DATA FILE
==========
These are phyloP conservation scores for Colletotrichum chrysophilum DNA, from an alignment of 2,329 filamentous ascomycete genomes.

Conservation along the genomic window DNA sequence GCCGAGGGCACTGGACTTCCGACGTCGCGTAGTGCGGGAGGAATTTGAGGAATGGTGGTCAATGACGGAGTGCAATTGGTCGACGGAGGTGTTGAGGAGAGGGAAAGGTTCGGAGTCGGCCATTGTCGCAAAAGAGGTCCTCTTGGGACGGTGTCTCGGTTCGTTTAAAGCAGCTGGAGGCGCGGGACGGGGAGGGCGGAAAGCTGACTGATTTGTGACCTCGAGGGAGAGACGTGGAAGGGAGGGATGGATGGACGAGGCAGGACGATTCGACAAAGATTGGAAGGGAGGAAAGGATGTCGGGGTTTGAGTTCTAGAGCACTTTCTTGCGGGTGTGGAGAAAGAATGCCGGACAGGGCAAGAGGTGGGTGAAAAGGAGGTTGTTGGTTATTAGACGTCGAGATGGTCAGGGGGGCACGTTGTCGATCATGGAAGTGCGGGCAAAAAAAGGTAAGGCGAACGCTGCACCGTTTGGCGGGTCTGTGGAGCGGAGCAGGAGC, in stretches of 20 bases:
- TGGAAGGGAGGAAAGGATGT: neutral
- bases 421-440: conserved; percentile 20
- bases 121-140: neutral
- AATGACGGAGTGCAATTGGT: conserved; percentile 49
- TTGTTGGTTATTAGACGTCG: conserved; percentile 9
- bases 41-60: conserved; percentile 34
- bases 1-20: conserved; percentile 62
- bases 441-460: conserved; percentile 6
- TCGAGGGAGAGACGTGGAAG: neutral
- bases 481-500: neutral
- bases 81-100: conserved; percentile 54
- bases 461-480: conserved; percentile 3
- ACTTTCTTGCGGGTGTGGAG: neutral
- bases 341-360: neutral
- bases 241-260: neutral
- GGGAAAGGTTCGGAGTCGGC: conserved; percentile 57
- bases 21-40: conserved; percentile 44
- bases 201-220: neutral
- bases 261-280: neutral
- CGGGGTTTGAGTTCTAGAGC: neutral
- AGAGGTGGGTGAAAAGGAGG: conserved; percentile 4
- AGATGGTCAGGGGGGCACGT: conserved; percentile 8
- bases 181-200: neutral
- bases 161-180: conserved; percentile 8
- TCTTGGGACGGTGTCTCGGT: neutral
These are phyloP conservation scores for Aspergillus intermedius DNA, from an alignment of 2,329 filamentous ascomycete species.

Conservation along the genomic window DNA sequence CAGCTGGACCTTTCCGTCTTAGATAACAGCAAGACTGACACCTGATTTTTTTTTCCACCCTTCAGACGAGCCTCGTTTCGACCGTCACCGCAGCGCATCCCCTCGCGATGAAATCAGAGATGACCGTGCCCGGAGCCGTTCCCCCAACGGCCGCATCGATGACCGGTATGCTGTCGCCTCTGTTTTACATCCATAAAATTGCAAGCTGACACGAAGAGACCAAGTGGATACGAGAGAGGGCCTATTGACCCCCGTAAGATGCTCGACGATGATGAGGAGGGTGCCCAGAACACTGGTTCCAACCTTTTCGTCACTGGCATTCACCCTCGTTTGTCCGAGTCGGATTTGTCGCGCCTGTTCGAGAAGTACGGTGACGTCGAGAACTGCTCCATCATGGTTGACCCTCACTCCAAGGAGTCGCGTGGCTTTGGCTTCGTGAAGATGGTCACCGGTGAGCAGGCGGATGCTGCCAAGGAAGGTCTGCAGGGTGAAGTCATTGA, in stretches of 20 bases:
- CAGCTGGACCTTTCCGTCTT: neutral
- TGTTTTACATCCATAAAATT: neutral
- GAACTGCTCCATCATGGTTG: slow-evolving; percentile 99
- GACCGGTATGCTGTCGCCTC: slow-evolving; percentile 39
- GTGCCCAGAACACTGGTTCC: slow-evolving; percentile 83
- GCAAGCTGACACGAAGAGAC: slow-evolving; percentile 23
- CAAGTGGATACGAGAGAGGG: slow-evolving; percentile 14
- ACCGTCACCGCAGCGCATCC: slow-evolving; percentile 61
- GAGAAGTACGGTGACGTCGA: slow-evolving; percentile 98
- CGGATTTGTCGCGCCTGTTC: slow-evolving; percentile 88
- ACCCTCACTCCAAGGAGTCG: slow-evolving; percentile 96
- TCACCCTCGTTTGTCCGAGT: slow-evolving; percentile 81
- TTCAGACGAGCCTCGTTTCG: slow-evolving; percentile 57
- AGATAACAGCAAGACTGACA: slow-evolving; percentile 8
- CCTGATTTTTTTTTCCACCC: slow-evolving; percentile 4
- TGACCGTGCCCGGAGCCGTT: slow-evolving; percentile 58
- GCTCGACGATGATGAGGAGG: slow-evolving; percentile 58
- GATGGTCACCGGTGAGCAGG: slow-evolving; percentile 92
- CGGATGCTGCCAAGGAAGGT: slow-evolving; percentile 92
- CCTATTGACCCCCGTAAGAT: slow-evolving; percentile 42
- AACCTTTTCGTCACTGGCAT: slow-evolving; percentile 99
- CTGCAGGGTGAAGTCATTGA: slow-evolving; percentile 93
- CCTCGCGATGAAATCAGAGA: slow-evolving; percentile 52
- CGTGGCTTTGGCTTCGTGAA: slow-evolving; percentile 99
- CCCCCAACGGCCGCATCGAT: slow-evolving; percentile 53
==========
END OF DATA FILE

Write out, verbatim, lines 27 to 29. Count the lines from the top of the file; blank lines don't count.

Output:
- TCTTGGGACGGTGTCTCGGT: neutral
These are phyloP conservation scores for Aspergillus intermedius DNA, from an alignment of 2,329 filamentous ascomycete species.

Conservation along the genomic window DNA sequence CAGCTGGACCTTTCCGTCTTAGATAACAGCAAGACTGACACCTGATTTTTTTTTCCACCCTTCAGACGAGCCTCGTTTCGACCGTCACCGCAGCGCATCCCCTCGCGATGAAATCAGAGATGACCGTGCCCGGAGCCGTTCCCCCAACGGCCGCATCGATGACCGGTATGCTGTCGCCTCTGTTTTACATCCATAAAATTGCAAGCTGACACGAAGAGACCAAGTGGATACGAGAGAGGGCCTATTGACCCCCGTAAGATGCTCGACGATGATGAGGAGGGTGCCCAGAACACTGGTTCCAACCTTTTCGTCACTGGCATTCACCCTCGTTTGTCCGAGTCGGATTTGTCGCGCCTGTTCGAGAAGTACGGTGACGTCGAGAACTGCTCCATCATGGTTGACCCTCACTCCAAGGAGTCGCGTGGCTTTGGCTTCGTGAAGATGGTCACCGGTGAGCAGGCGGATGCTGCCAAGGAAGGTCTGCAGGGTGAAGTCATTGA, in stretches of 20 bases: